Leptin levels are related to gut microbiota. The secretion of leptin by adipocytes is regulated by microbial-derived metabolites, specifically short-chain fatty acids (SCFA) that signal through GRP41/42 receptors (65). Studies have shown that the gut microbiota can influence leptin levels independent of food intake (66), and that prebiotic treatment can improve leptin sensitivity (67). Antibiotic use, which has been found as a risk factor for the development of depression has also been shown to reduce leptin levels in rodents (68). In line with the predicted relationship between bacterial populations and leptin levels, several studies have found that certain bacterial taxa correlate with circulating leptin levels. A study by Queipo-Ortuño et al. found that bacteria genera Lactobacillus and Bifidobacterium positively correlate with serum leptin levels, whereas Clostridium, Bacteroides, and Prevotella were negatively correlated. In a different study, obese and overweight pregnant women were found to have leptin levels that positively correlated with the abundance of the families Lachnospiraceae and Ruminococcaceae, highlighting the association between leptin levels and energy homeostasis (69). The impact of probiotic treatment on leptin levels within the context of depression has recently been evaluated (62). In mice, administration of Pseudocatenulatum reduced depressive behavior and improved leptin serum levels and receptor expression in the hippocampus and intestine of mice (59). Considering circulating leptin as a link to both MDD, metabolic disorders and the gut microbiota may advance its use as a biomarker to identify individual differences in MDD patients.
Ghrelin as a Potential Biomarker of Gut-Brain Interactions in MDD
Ghrelin is a gut peptide hormone that is produced by cholinergic cells in the gastrointestinal tract found predominately in the stomach (70). Acylated ghrelin circulates throughout the body and crosses the BBB, where it interacts with acylated ghrelin receptors (GHSR1), expressed by the hypothalamus (71). GHSR1 is also expressed in the dentate gyrus of the hippocampus, CA2 and CA3 regions, substratum nigria and ventral tegmental area (72). Due to the wide spread expression of GHSR1, ghrelin has been shown to play a role, in energy homeostasis, eating behavior, sleeping behavior (73), cognition, reward mechanisms (74), and mood (75), all of which can be altered in MDD. As with leptin, a body of work now supports the role of ghrelin in regulating mood, with close links to depression (73, 76). Ghrelin has a role in response to acute stress in both animals and humans, with acute stress resulting in elevated ghrelin levels and activation of the hypothalamus-pituitary axis (HPA) (77, 78). Preclinical work has shown that ghrelin inhibited the release of serotonin (79), as well as increased serotonin turnover (80), providing evidence of it potential role in serotonin imbalance observed in MDD. Animal studies have found behavioral effects following cerebral injection of ghrelin including decreased anxiety and depressive behaviors (81). It is suggested that ghrelin acts as a survival mechanism when animals are exposed to acute stress, to induce feeding behavior. In support of this suggestion, a study in 2012 showed the elevated ghrelin after acute stress attenuated anxiety-like behaviors, whereas prolonged stress led to chronic increased ghrelin levels, dysregulation of HPA axis and serotonin signaling as well as increased depressive behaviors (78).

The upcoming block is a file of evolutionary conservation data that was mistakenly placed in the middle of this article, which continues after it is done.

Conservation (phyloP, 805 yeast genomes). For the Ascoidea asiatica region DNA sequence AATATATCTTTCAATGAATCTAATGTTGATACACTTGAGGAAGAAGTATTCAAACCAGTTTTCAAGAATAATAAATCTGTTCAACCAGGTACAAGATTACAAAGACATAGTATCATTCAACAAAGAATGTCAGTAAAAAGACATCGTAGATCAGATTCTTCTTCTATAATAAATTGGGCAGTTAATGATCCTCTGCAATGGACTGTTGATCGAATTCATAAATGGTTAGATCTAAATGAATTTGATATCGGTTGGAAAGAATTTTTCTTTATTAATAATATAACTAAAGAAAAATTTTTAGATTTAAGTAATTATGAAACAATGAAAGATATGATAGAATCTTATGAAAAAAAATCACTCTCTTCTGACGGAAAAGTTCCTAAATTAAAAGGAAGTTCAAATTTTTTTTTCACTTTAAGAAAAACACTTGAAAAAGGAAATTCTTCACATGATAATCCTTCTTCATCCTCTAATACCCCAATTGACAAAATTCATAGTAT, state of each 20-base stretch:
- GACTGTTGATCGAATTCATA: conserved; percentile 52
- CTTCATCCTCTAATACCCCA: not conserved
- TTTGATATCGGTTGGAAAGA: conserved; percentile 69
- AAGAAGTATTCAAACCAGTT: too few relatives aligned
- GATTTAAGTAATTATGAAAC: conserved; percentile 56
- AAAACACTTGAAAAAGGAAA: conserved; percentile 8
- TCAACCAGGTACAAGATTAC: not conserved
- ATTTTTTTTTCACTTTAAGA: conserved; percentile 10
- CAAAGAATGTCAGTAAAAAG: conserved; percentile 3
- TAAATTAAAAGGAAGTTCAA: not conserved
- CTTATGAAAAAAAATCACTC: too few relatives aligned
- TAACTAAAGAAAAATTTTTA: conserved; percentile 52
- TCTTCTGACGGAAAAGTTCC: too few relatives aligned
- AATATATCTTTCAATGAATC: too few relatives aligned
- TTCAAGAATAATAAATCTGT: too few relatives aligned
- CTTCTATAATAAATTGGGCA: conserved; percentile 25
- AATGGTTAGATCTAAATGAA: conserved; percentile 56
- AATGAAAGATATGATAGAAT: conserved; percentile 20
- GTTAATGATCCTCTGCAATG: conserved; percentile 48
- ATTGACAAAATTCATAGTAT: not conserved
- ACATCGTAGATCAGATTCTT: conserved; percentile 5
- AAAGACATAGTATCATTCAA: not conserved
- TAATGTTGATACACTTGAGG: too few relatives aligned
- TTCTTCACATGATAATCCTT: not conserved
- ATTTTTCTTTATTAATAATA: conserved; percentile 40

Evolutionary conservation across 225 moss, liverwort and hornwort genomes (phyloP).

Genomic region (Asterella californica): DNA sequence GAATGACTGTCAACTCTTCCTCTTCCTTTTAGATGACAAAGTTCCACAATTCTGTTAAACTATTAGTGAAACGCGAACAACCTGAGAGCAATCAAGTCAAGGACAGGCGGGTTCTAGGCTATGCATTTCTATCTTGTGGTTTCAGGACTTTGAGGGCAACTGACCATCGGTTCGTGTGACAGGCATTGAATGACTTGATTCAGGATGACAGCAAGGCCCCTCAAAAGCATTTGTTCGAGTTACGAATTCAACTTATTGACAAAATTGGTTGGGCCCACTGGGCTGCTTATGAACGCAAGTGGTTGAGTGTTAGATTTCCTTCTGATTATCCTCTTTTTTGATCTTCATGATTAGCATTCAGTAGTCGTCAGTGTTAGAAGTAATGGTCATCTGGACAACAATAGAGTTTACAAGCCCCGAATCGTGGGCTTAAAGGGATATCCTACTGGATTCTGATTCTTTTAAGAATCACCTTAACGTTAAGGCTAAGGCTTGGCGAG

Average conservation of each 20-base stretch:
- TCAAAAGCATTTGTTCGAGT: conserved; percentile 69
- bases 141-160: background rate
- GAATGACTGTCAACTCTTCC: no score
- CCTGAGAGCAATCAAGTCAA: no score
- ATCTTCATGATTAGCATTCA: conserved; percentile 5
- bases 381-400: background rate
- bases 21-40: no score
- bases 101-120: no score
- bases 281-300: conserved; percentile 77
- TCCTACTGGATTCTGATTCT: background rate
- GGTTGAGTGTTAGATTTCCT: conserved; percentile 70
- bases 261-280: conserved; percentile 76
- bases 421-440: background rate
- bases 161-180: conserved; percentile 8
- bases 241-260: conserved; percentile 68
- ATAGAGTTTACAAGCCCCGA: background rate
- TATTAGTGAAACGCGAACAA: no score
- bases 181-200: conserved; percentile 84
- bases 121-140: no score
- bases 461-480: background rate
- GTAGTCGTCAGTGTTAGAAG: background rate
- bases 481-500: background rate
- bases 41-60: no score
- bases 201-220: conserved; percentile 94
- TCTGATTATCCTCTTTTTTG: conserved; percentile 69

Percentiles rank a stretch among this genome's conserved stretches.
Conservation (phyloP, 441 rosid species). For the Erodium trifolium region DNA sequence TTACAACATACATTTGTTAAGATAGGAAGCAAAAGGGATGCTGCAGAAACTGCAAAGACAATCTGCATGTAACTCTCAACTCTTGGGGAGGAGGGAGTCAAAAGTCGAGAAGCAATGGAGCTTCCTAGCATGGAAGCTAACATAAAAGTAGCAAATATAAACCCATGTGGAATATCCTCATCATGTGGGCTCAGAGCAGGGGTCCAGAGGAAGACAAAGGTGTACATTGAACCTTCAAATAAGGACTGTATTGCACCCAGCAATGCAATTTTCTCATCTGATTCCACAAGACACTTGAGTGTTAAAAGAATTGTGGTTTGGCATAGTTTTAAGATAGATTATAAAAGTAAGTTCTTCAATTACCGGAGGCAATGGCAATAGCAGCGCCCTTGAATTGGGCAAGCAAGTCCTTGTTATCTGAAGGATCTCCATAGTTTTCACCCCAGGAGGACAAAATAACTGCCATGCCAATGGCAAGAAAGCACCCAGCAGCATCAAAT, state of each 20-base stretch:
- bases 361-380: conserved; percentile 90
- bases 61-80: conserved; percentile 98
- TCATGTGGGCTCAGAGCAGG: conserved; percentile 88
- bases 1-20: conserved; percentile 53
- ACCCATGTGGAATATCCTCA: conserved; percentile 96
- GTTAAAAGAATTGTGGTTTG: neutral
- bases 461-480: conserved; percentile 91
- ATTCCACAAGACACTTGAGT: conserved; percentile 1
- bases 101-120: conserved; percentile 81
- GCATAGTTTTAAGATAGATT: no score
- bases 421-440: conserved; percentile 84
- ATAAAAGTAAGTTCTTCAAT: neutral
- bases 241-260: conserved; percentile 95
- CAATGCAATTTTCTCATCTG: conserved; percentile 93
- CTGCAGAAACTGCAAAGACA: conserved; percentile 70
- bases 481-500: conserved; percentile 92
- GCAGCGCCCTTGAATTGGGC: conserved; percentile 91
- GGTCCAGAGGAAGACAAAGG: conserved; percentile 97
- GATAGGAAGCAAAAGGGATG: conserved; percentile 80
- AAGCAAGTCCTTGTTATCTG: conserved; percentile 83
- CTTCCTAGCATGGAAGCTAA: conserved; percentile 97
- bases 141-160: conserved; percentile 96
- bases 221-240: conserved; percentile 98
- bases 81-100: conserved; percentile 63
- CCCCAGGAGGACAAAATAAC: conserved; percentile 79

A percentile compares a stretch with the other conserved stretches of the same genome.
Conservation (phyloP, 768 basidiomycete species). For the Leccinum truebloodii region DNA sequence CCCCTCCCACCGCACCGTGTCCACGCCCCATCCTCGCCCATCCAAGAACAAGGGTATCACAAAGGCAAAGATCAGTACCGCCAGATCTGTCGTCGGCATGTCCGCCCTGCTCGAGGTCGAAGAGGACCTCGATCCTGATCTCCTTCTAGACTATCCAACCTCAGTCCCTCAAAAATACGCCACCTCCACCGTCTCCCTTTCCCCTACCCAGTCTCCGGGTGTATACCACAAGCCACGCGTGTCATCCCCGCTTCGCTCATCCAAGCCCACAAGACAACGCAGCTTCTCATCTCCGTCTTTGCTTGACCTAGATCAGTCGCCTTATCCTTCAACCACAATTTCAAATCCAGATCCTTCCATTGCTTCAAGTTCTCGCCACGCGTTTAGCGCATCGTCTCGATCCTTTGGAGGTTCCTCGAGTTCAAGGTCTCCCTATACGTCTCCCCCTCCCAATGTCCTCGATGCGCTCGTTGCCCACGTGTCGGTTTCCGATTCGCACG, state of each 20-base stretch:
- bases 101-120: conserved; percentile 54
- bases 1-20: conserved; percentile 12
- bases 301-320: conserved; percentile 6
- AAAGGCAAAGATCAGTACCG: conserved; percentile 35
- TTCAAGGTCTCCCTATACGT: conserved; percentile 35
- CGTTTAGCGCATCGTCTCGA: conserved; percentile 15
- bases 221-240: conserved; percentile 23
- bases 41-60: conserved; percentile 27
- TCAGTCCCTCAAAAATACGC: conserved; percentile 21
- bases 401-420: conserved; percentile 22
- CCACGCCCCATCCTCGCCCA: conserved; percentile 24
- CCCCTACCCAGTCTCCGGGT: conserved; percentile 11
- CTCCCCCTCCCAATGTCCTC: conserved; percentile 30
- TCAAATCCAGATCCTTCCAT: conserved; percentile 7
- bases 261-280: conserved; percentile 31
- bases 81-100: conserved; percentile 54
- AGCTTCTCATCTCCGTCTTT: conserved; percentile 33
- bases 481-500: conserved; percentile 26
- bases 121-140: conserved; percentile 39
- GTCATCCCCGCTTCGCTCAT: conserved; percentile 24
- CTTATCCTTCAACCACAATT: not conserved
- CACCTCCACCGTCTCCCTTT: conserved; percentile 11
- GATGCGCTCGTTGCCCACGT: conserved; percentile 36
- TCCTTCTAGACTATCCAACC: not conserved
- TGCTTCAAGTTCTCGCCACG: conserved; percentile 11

Attempts to associate ghrelin levels in humans with MDD has also shown mixed results, with older studies indicating a decrease in ghrelin levels (82) while newer studies are finding an elevation of ghrelin associated with MDD (83–85). Ghrelin has been predicted to alter a number of genes involved in depression with a ghrelin polymorphism found to be associated with the development of depression (86). Three previous studies have shown that ghrelin may act as a measure of treatment response, finding elevated ghrelin levels in MDD non-responders, and a decrease of serum ghrelin levels associated with response to treatment (85, 87, 88). Serum ghrelin has been recently shown to act as a persistent biomarker for chronic stress exposure in both rodents and humans (89) with exposure to chronic stressors resulting in elevated acyl-ghrelin levels for at least 130 days in rats and 4.5 years in adolescent humans. Indicating that those with elevated ghrelin and MDD, may have a chronic stressor as an underlying mechanism of disease progression. Exposure to both chronic and acute stress results in elevated circulating cortisol levels. The same study identified subgroups of MDD based on appetite and found elevated ghrelin and cortisol levels in MDD patients with decreased appetite (64). This finding indicates that in the depressed population elevated ghrelin may have roles outside of increasing eating behavior and may interact to influence the HPA axis resulting in elevated stress response. Furthermore, work by Algul et al. found both acylated and deacylated serum ghrelin level were elevated in MDD patients and increases in ghrelin concentration significantly correlated with disease severity (84).